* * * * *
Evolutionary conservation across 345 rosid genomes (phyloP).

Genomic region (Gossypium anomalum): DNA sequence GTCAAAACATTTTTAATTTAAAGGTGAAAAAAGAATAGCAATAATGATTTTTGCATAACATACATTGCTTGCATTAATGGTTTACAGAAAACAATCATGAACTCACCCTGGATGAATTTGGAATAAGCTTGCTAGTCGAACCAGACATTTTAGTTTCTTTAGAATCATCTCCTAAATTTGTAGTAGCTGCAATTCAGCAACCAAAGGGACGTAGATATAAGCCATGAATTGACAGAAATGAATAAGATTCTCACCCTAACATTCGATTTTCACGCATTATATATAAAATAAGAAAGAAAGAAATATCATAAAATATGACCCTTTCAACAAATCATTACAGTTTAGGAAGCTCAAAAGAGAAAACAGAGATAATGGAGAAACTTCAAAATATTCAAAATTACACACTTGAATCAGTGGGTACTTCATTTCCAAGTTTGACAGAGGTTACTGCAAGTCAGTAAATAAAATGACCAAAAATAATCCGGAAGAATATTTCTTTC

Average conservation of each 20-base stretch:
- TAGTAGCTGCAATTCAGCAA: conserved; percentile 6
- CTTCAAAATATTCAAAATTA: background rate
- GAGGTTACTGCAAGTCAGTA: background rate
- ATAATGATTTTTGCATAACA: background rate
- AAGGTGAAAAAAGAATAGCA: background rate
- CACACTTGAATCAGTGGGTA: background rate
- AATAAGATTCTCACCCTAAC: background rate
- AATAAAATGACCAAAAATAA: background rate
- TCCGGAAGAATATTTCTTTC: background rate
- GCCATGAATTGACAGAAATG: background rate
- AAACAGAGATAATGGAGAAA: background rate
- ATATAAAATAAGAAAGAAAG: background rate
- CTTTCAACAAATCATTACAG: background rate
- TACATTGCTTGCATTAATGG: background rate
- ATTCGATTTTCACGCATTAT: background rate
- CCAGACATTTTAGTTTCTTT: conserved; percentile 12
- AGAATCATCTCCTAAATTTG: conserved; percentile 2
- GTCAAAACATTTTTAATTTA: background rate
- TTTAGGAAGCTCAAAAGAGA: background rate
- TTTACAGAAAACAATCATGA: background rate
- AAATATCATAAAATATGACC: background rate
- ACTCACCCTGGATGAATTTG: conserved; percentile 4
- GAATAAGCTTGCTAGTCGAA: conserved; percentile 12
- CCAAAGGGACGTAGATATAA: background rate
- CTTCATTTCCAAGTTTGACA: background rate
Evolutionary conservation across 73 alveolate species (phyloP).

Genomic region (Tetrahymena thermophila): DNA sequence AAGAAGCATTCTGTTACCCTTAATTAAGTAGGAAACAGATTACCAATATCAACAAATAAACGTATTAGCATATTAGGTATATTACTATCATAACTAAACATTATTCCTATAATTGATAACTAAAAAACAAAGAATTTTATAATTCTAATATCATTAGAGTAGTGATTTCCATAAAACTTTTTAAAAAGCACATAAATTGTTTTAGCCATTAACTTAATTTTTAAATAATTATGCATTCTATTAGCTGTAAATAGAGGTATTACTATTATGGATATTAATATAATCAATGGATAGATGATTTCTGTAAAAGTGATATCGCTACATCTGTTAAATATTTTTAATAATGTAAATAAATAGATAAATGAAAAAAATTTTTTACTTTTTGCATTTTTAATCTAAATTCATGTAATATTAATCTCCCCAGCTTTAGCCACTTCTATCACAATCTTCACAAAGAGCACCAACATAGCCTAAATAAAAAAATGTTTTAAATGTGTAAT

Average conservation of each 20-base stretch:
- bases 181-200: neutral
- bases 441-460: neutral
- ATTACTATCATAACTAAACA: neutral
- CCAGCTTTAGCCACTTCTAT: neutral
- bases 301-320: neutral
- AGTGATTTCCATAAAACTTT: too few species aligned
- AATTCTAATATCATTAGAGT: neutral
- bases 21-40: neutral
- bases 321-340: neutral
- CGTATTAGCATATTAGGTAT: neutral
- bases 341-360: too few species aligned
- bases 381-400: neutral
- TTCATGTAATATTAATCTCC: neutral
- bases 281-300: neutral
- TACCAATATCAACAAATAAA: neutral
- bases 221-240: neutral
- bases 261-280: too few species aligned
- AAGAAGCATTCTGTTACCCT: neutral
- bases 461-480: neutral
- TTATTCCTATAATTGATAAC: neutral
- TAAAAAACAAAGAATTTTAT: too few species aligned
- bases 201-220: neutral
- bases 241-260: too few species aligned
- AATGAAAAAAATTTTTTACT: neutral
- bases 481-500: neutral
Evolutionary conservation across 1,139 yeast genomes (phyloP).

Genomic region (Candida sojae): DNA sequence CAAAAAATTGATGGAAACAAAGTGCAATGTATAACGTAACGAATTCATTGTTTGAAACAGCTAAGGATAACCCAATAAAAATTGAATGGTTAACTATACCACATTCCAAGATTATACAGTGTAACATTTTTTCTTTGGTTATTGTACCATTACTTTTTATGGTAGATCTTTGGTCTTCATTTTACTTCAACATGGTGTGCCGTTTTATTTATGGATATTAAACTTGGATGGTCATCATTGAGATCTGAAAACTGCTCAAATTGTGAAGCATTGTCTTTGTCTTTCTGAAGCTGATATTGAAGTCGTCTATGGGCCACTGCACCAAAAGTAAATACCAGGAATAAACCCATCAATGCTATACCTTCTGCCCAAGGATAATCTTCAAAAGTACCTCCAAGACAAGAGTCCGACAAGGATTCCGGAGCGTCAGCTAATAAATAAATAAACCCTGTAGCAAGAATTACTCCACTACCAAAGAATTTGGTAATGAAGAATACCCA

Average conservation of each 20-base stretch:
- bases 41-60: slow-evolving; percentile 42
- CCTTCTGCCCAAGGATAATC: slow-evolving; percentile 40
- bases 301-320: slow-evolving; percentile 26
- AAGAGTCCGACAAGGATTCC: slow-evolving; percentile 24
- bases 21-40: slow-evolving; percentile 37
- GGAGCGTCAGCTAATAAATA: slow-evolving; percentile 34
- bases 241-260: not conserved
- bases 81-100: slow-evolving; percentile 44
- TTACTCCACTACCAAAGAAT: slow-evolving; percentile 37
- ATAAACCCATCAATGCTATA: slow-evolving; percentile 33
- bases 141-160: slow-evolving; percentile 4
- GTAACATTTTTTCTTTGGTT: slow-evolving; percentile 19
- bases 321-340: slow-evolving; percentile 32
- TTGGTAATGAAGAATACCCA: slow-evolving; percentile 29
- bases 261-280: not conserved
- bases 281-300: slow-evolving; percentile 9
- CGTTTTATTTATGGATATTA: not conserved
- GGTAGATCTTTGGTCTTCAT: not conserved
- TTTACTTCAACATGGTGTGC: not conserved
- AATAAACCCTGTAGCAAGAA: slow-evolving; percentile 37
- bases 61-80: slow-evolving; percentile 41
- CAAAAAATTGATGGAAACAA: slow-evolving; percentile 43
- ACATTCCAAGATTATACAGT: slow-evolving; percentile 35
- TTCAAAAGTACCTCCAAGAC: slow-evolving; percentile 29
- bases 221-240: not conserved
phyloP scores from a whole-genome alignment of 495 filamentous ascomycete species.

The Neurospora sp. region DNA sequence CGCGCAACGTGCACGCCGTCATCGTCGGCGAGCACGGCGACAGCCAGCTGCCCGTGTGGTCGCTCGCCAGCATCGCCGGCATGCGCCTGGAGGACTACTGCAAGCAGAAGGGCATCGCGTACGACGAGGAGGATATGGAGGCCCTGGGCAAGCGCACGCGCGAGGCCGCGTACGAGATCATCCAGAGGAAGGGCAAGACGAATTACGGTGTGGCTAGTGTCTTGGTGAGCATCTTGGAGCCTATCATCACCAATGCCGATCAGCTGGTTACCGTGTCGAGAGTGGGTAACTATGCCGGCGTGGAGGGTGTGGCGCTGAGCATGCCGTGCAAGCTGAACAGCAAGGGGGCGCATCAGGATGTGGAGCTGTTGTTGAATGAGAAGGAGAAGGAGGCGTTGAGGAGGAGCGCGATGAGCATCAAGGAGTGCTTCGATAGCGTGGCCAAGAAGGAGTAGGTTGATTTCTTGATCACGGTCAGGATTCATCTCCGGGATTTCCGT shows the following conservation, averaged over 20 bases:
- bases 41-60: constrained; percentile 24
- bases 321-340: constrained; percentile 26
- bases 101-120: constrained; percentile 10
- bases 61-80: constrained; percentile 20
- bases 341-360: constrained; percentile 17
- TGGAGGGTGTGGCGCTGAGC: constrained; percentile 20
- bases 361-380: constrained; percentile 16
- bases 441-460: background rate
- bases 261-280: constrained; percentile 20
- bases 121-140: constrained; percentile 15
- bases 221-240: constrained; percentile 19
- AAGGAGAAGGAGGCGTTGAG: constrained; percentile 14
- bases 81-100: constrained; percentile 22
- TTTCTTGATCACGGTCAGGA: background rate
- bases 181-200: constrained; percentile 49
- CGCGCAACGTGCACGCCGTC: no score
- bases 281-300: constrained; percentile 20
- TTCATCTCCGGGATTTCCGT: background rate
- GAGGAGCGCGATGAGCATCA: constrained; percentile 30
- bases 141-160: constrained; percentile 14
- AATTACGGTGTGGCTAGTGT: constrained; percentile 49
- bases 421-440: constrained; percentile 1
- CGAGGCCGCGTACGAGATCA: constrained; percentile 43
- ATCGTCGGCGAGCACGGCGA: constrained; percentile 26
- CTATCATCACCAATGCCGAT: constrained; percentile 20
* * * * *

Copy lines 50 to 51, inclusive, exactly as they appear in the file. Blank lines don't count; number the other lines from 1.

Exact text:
- bases 461-480: neutral
- TTATTCCTATAATTGATAAC: neutral